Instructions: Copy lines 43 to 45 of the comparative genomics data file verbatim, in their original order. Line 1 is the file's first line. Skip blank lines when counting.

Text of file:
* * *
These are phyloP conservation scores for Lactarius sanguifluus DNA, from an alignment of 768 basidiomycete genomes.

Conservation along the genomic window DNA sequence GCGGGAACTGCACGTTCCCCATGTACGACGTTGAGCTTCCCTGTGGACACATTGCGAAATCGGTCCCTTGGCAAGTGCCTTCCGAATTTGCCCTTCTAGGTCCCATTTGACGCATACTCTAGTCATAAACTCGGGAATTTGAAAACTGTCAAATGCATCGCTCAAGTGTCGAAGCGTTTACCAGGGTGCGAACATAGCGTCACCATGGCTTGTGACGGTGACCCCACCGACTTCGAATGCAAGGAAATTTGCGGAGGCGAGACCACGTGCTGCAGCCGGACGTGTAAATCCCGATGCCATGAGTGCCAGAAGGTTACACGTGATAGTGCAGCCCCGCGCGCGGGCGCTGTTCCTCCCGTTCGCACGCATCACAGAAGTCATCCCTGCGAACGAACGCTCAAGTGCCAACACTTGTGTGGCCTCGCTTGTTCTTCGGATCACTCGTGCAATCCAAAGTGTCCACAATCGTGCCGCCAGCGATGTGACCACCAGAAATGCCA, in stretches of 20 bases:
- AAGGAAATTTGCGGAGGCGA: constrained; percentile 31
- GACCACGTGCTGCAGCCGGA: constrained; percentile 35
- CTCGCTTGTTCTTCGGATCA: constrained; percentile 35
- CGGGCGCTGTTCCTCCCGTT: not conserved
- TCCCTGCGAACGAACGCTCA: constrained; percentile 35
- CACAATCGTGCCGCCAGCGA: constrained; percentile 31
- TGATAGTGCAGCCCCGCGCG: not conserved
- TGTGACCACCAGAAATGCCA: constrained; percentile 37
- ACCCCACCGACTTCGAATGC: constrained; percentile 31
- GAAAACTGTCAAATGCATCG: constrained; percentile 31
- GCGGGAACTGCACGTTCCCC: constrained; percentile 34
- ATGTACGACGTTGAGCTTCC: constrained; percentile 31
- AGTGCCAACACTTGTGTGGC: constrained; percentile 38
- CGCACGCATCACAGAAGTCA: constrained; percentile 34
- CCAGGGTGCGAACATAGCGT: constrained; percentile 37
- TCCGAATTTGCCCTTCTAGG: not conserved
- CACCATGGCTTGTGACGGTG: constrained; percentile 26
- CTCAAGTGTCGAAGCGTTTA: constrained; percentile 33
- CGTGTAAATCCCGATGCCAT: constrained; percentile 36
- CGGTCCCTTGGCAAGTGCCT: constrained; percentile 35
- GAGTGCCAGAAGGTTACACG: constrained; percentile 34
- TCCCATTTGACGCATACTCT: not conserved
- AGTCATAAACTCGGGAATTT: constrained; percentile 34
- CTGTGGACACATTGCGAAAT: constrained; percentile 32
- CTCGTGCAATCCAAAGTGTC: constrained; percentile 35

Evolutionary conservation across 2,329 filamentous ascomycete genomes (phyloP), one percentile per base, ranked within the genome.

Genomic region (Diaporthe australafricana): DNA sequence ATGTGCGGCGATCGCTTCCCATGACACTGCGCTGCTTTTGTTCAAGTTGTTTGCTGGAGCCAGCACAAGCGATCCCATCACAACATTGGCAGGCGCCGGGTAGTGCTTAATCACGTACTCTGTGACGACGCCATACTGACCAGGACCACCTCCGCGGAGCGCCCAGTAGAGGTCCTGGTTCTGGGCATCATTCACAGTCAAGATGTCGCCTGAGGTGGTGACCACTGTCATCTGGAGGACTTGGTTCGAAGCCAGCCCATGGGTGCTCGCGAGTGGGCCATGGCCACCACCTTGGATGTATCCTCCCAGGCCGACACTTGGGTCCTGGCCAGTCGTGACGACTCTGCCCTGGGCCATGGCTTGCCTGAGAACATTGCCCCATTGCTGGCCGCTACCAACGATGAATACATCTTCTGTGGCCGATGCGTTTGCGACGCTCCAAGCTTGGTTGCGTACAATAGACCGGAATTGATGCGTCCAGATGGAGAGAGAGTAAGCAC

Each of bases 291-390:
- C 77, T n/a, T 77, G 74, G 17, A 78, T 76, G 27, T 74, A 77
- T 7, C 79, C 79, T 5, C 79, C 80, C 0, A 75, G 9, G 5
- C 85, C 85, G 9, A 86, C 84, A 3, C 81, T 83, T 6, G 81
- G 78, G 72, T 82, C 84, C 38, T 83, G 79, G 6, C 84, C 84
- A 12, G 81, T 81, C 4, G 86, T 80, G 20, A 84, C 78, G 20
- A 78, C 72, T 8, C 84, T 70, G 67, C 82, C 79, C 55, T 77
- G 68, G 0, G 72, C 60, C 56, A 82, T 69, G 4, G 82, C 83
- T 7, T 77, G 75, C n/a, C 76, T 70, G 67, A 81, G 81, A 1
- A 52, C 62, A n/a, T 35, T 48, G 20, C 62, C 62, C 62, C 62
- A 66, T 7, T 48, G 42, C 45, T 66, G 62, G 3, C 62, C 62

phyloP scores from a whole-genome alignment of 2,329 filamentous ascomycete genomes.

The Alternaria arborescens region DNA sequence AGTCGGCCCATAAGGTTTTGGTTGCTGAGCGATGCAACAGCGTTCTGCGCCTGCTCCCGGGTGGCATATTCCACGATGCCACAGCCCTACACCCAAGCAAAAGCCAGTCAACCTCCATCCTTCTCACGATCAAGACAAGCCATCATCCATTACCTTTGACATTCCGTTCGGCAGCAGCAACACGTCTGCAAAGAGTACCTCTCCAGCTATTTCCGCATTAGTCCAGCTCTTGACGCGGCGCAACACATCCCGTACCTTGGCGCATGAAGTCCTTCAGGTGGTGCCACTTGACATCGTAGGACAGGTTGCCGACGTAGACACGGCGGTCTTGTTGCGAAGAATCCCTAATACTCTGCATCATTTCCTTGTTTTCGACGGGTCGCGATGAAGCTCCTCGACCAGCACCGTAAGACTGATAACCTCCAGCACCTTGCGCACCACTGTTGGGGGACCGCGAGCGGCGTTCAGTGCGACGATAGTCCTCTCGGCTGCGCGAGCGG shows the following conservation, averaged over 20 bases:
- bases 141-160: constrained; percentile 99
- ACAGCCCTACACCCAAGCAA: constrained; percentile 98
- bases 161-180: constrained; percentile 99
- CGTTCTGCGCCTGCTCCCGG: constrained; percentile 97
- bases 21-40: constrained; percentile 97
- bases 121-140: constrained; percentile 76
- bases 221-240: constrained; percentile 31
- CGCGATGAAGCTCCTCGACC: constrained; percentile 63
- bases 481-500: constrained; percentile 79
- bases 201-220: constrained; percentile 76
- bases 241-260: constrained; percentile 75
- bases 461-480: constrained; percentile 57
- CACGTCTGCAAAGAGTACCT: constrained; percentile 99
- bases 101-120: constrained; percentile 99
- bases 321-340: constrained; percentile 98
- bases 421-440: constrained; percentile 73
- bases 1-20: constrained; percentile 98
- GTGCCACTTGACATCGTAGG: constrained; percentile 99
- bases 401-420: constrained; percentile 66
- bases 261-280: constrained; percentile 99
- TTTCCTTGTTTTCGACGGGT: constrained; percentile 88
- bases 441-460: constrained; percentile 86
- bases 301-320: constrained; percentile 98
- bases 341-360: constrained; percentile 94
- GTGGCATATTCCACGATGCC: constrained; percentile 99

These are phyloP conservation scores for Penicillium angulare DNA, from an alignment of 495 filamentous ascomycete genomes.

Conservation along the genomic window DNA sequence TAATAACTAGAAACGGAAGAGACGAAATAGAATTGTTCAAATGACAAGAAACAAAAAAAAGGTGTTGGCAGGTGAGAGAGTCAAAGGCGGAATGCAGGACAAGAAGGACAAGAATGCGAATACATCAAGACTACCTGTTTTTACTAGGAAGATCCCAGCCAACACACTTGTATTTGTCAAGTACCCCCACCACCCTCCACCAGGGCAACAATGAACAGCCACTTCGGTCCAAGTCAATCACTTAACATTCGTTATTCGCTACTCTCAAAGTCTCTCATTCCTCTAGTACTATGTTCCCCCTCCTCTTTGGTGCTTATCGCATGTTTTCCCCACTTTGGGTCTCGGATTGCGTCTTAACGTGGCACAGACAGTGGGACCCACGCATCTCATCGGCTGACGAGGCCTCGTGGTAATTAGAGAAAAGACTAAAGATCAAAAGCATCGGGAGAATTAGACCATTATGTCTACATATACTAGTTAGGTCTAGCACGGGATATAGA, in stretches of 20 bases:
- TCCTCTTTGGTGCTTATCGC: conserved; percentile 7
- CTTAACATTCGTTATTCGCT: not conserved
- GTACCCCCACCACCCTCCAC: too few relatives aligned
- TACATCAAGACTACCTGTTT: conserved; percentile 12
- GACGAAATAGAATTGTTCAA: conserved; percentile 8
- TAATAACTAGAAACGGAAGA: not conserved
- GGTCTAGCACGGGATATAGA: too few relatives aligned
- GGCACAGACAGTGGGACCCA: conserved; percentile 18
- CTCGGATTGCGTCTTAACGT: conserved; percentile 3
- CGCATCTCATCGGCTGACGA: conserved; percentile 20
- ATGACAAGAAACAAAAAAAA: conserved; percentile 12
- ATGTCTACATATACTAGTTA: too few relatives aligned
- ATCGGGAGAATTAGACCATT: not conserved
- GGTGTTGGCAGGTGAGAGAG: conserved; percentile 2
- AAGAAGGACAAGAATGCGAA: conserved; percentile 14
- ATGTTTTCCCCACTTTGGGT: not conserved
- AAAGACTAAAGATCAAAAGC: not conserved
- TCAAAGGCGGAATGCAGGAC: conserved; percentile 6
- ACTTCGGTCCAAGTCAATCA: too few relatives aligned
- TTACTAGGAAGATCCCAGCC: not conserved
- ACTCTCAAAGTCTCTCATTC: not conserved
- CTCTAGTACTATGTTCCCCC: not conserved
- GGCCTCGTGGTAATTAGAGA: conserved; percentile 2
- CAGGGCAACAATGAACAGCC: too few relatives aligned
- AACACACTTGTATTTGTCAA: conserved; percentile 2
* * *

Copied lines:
- bases 141-160: constrained; percentile 99
- ACAGCCCTACACCCAAGCAA: constrained; percentile 98
- bases 161-180: constrained; percentile 99